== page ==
I was a sophomore in college when things started to feel like they were spiraling. I had just competed in my first world championships and I had missed a lot of school because of it, so I felt like I was no longer in control, and when I spoke out about it I was told that it would go away and I would be fine. It didn’t help that I was in a relationship where everything I felt was invalid and just simply didn’t matter. I felt like I was in this hole I couldn’t get out of. It just felt like I was getting deeper and deeper. It wasn’t until my second semester of my sophomore year that I realized that things were getting worse and I didn’t really know where to turn.

I’m a very happy person and was always known for always smiling. So, I felt like no one was going to see my depression or understand what I was going through. At that point in time, I found that it was really hard for me to reach out. I was really embarrassed and felt like any resource I used somebody else needed it more than me, which is completely false.

2016 was a Paralympic Games year and I could feel the pressure. I had a lot of expectations not just from myself but from everyone around me. In every aspect of my life I felt like I no longer had control; I had given up. Finally, in unfortunate circumstances, it resulted in me being admitted into a mental institution. It was four months before the Games, and I was sitting in a mental institution. I didn’t know where to go from there. My depression had evolved and had taken over my life. After some time there, I realized that there were things that I had to come to terms with.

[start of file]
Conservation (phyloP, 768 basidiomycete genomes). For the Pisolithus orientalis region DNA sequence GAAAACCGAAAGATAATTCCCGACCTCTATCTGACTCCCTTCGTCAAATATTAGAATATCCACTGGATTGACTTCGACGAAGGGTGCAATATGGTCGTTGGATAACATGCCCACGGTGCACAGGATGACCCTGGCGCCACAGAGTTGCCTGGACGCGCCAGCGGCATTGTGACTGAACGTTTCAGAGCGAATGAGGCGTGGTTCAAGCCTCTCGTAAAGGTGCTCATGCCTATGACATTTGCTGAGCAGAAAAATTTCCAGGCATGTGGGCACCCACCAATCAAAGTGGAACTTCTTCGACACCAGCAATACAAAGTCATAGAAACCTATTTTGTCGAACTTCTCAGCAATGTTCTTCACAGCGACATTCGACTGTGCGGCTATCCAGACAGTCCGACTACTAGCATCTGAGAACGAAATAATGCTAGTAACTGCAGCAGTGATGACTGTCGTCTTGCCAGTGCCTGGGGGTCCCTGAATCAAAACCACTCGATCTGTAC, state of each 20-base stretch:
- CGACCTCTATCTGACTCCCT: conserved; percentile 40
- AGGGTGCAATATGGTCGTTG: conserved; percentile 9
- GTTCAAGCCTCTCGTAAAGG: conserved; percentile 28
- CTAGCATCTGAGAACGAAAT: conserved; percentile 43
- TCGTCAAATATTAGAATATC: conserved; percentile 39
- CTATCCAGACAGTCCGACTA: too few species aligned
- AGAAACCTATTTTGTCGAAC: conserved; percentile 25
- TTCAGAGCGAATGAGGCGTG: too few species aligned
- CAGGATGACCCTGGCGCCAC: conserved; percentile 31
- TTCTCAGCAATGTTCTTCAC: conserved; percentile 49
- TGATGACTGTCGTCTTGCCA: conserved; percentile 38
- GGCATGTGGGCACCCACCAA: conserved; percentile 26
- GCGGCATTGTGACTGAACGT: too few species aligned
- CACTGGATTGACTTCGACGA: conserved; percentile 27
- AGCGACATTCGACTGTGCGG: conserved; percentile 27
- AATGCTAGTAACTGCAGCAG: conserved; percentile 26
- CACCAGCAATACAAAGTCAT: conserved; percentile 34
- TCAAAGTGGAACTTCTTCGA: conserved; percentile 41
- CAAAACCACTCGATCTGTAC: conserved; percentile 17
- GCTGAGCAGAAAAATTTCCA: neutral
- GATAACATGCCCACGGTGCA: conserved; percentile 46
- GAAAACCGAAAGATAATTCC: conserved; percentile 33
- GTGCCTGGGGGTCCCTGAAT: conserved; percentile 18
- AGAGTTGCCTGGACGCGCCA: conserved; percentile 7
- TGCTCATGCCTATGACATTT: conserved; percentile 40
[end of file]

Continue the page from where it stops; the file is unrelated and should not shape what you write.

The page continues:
I had to come to terms with the realization this is something that I am going to have to live with for the rest of my life. I had to come to these terms because I had to realize that it’s okay to not be okay. I had to realize that depression is extremely complicated, and I wasn’t the one who was complicated. Lastly, I had to realize that when glass is broken, when the pieces are big enough, you can put it back together; but when it shatters it can’t be fixed. I realized that even in shattering I could still be put back together.


“Happiness does not depend upon who you are or what you have. It depends solely upon what you think.” –Dale Carnegie

Today I am different because I know the value of my life and that things will get tough. I used to wake up to just exist; today I wake up wanting to fight. I still have my tough days, but I am no longer embarrassed or ashamed to reach out. I still have my days where my anxiety is so bad that I begin to self-isolate. I have days where I just want to lay in bed because I feel worthless. The best thing that I learned is that I have to be patient with myself. I had to take a moment and not get frustrated at how I was feeling. I stopped blaming myself and worked on what I could control. There is always hope. I had to learn to find happiness in the things that I had control in; in reality the only thing I really had control of was my thoughts. I knew that I had control of one thing and I never thought that was possible. The ongoing support that I have now is my very patient therapist and the relationships that I built through my recovery. There is always hope. There’s always a light at the end of the tunnel. Sometimes the light that you need is buried within you.

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Deja Young

Track and Field